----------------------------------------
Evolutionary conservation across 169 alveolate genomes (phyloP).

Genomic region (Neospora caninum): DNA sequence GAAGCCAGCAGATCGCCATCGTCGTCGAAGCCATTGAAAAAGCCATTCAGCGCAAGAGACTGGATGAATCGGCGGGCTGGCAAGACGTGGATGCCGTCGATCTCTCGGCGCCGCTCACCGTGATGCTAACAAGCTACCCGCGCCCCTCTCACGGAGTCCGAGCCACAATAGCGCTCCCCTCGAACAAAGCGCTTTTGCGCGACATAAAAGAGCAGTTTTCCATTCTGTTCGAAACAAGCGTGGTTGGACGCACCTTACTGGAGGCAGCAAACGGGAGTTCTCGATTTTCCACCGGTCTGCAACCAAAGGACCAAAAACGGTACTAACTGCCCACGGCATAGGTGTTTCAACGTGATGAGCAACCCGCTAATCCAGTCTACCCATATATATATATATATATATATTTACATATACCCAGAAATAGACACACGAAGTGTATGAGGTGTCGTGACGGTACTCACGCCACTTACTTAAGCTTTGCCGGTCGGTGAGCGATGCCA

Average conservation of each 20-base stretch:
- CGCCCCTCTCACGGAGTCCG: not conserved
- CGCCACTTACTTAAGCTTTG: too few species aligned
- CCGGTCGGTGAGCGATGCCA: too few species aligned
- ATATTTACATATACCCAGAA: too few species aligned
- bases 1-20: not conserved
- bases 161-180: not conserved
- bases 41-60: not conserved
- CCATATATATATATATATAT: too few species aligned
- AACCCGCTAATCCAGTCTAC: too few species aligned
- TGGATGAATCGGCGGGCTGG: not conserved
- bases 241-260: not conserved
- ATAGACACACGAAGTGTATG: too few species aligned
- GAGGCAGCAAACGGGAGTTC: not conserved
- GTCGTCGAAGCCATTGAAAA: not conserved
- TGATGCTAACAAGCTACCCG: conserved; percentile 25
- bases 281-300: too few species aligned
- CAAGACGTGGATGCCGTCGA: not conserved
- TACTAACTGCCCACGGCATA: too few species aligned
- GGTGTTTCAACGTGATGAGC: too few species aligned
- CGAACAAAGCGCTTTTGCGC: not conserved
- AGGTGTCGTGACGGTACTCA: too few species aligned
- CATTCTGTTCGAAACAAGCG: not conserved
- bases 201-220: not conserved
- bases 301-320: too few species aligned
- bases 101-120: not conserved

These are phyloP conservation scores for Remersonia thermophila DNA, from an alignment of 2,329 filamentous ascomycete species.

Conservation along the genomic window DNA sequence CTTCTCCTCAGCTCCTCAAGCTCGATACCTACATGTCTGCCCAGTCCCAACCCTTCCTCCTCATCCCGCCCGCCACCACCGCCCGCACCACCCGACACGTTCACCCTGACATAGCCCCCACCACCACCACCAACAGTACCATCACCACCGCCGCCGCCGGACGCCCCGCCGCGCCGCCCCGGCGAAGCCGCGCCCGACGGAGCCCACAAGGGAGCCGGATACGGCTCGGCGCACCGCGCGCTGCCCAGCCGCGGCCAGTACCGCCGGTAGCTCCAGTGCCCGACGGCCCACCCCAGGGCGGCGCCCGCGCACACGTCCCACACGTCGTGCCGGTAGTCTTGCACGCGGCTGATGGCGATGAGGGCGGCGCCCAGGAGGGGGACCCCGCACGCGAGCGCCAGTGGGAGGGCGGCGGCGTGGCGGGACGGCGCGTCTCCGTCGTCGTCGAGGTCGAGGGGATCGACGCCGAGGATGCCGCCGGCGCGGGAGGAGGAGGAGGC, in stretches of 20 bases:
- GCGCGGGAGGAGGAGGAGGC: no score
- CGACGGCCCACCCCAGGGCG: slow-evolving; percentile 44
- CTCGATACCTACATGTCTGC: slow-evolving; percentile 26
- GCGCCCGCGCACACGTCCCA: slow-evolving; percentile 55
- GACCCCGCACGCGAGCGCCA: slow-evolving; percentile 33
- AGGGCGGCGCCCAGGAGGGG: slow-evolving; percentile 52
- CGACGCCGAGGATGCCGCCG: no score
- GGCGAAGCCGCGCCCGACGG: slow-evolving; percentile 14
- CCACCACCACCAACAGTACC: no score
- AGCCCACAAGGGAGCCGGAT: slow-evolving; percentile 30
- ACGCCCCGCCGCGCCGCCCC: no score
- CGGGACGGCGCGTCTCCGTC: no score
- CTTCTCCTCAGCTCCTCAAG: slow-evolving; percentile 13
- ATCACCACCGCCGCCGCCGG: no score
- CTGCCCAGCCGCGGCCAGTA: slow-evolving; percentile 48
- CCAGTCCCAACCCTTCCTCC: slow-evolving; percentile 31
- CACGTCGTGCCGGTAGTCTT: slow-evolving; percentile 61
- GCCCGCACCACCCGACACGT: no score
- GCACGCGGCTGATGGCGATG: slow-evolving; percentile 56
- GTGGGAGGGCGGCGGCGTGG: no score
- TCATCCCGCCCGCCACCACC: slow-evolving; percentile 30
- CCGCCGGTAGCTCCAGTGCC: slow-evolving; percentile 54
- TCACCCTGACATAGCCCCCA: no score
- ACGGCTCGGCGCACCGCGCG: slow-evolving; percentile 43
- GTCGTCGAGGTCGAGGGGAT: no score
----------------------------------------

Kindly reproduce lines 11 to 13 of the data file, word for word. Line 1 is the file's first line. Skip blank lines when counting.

- CCATATATATATATATATAT: too few species aligned
- AACCCGCTAATCCAGTCTAC: too few species aligned
- TGGATGAATCGGCGGGCTGG: not conserved